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          A. January 2009

          DFS conducted its first investigation following Ford’s birth in January 2009 when hospital tests detected marijuana in Ford’s system. Tanasia admitted that she had smoked marijuana during her pregnancy because it helped with her nausea. Trina Smith was the caseworker assigned to this investigation. Smith’s supervisor was Nancy Craighton. At that time, Laura Miles was the Director of DFS.

         According to Greenfield’s Amended Complaint ("Complaint"), "Smith and Craighton identified the following concerns and risk factors: (1) possible substance abuse; and (2) lack of cooperation with recommended services."[9] Smith attempted to schedule a meeting with Tanasia "for a drug evaluation."[10] It is unclear from the Complaint whether an evaluation was completed, but it is alleged that "a drug screen was never completed."[11] Smith visited Tanasia’s home and determined that Ford "was well-cared for."[12] This investigation was closed— allegedly by Smith and Craighton— after forty-one days as "unsubstantiated with concern."[13] Neither Smith nor Craighton had any further interaction with Tanasia or her children.

          B. September 2012

         Three-and-a-half years later, DFS opened its second investigation after receiving a report that Ford and Autumn were "found outside after midnight in diapers."[14] The investigation disclosed that Tanasia’s 16-year old brother was babysitting the children and had fallen asleep. The caseworker, who is not identified in the Complaint, assigned the case a low priority. The caseworker met with Tanasia on two occasions, during one of which Ford and Autumn were present. Although the caseworker determined that the children were developmentally delayed and referred Tanasia to programs, Tanasia did not follow through or have Ford and Autumn evaluated. According to the Complaint, "[a]fter six (6) failed attempts to follow-up with [Tanasia], the caseworker closed the case within 55 days as ‘unsubstantiated with concern.’ "[15] The Complaint does not identify the caseworker or allege that any of the defendants were involved in any capacity in this second investigation.

          C. Spring 2013

         In the spring of 2013, DFS opened a third investigation following a report from an unidentified source that "the children were locked in a room for long periods of time and could not communicate appropriately."[16] The Complaint does not disclose the identity of the caseworker assigned to this investigation or state whether any evidence tending to support the report was uncovered. The investigating caseworker who is alleged to have been working under the supervision of DFS Director Kelly, "met with [Tanasia], twice with [Ford] and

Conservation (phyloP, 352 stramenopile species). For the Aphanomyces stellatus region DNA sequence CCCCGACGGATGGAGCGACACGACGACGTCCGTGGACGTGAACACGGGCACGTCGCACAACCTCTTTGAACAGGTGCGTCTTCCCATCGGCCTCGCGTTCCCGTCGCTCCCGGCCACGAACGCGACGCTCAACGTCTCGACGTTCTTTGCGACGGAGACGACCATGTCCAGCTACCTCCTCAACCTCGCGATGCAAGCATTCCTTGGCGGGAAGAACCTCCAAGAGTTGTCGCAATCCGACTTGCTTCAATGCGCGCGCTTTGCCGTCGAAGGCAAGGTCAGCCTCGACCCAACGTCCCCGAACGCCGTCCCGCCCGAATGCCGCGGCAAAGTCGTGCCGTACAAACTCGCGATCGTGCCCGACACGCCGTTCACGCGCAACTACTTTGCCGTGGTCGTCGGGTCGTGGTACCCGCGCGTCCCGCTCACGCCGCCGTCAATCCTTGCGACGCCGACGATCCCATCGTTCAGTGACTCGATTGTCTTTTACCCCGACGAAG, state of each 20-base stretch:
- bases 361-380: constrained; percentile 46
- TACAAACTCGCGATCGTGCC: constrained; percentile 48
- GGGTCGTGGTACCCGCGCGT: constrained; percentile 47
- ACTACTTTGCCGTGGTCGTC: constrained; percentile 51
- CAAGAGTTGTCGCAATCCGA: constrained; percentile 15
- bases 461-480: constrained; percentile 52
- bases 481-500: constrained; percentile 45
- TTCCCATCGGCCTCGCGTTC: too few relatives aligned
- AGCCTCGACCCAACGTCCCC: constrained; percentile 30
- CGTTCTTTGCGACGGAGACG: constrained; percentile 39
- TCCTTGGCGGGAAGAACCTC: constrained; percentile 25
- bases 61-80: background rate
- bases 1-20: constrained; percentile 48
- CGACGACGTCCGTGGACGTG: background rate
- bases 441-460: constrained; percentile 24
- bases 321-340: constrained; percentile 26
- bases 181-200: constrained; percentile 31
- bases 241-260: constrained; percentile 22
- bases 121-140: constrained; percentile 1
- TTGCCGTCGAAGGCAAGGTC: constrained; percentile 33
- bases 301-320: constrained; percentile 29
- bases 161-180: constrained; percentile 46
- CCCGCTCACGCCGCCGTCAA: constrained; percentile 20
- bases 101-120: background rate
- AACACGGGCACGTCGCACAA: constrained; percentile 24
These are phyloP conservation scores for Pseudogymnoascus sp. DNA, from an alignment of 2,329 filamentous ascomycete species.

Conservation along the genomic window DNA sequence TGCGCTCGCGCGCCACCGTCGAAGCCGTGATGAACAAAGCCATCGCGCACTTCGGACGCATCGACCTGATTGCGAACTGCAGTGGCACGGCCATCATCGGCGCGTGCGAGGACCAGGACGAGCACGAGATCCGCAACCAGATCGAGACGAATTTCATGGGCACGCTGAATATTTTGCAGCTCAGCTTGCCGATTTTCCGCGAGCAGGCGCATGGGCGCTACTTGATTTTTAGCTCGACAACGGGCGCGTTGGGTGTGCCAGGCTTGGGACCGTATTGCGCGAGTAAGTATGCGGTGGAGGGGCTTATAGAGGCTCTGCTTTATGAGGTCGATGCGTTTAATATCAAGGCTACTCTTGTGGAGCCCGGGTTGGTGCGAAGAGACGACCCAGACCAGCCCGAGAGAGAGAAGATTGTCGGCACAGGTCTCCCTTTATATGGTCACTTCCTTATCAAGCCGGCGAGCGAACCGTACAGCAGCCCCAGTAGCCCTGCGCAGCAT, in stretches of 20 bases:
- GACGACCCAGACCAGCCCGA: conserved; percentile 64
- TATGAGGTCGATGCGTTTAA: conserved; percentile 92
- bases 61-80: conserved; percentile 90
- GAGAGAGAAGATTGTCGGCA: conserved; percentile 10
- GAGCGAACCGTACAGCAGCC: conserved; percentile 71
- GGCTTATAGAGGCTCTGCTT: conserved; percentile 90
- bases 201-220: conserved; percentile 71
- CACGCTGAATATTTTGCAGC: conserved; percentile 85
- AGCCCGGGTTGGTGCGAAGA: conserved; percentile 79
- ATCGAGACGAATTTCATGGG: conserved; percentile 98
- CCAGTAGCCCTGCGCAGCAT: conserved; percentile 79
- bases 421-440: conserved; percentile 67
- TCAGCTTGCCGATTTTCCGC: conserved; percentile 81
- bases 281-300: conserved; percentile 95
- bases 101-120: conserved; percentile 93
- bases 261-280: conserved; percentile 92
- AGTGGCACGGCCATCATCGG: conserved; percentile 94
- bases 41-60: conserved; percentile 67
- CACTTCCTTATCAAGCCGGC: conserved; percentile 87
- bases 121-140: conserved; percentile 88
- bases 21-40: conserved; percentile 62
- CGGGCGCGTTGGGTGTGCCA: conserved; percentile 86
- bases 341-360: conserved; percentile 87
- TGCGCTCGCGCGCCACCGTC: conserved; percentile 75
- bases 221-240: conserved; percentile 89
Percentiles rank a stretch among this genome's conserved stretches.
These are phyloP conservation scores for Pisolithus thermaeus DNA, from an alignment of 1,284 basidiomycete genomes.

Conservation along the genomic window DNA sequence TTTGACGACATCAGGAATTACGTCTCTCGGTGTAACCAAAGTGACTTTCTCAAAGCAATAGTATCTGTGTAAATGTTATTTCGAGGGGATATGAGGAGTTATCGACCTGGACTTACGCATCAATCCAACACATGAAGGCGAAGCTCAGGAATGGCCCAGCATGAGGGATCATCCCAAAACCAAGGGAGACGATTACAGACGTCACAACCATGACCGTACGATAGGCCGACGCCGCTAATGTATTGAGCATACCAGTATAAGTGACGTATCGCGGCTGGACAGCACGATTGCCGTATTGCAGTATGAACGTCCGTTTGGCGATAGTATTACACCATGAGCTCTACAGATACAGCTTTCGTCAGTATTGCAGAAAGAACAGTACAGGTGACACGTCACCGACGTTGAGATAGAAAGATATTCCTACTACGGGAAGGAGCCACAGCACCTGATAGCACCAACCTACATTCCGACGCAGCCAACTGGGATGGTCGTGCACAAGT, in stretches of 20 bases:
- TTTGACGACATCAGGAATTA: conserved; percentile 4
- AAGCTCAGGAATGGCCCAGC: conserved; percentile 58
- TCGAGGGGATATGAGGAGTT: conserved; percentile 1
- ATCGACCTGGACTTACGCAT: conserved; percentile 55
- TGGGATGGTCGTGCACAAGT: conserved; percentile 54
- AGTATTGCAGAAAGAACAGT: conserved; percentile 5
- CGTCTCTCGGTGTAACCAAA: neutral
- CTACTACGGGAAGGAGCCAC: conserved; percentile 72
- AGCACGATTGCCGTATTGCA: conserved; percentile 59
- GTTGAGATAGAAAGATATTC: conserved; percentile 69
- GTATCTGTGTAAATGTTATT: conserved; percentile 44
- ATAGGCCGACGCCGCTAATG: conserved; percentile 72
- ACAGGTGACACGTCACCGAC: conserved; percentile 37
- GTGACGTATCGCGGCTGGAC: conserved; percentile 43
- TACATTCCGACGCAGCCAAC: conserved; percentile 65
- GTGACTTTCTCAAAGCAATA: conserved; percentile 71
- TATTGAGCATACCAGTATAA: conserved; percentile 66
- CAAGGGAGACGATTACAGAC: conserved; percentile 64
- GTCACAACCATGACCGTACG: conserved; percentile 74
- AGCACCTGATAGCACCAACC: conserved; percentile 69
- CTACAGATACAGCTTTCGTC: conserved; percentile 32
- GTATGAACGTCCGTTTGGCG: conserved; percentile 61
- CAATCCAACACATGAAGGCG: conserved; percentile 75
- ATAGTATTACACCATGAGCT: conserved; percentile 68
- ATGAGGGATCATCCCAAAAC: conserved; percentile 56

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Autumn present, and determined that the children were clean and well fed, but developmentally delayed."[17] The case was closed as unsubstantiated after forty-six days. The Complaint alleges that a caseworker failed to fill out a risk assessment form in accordance with DFS policy, which led to the case being closed prematurely.

          Before moving on to the fourth and final investigation, we pause to observe that, up to this point, contrary to the Complaint’s labeling of the first three cases as showing a "pattern of neglect and abuse," with the exception of Ford’s positive marijuana test at birth, the Complaint does not affirmatively allege that any of these investigations had substantiated that abuse or neglect had occurred.

          D. Fall 2013

         By the fall of 2013, Tanasia and her children were living at the Budget Motor Lodge ("Budget") with Willie Reeder, whom the Complaint describes as Tanasia’s "boyfriend and ‘pimp.’ "[18] The Complaint says that other residents of the motel later reported that Tanasia "often hit her children for misbehaving and that both children were often locked in the motel room alone."[19] The Complaint does not allege, however, that DFS knew of those conditions until later.

          E. April 2014

         The fourth and final DFS investigation was opened in early April 2014 after Tanasia and Reeder appeared at Greenfield’s house to pick up the children while under the influence of drugs. Greenfield resisted but Reeder "barged in the home and took the children."[20] Greenfield and Tanasia’s other sisters called the child-protection hotline, which prompted the opening of an investigation.

         This time, Crystal Bradley, a senior family services specialist, was assigned to the case under the supervision of Jamie Zebroski. Over a period of fifty-two days, Bradley met with Tanasia and her children "multiple times"[21] and spoke with Tanasia by phone six additional times. The Complaint notes, however, that on four occasions, Tanasia could not be reached by phone. Additionally, the Complaint alleges that "caseworkers failed to interview motel residents or other collateral contacts that could have been helpful in providing the information needed to adequately investigate the claims by [Tanasia]’s sisters that she was neglecting and abusing [Ford] and Autumn."[22] The Complaint also notes that "the sisters mentioned marks on the children’s bodies"[23] and that the caseworkers’ notes did not indicate that an examination was ever completed.

         Unlike the three previous investigations, this case was moved into treatment to address numerous concerns and risk factors, including the possibility of drug and alcohol abuse; mental health factors; appropriate parenting/discipline; housing conditions; the children’s developmental delay; and the children’s medical and educational needs. According to the Complaint, Tanasia permitted DFS to send the children to a pediatrician and agreed to undergo drug screening but "later ...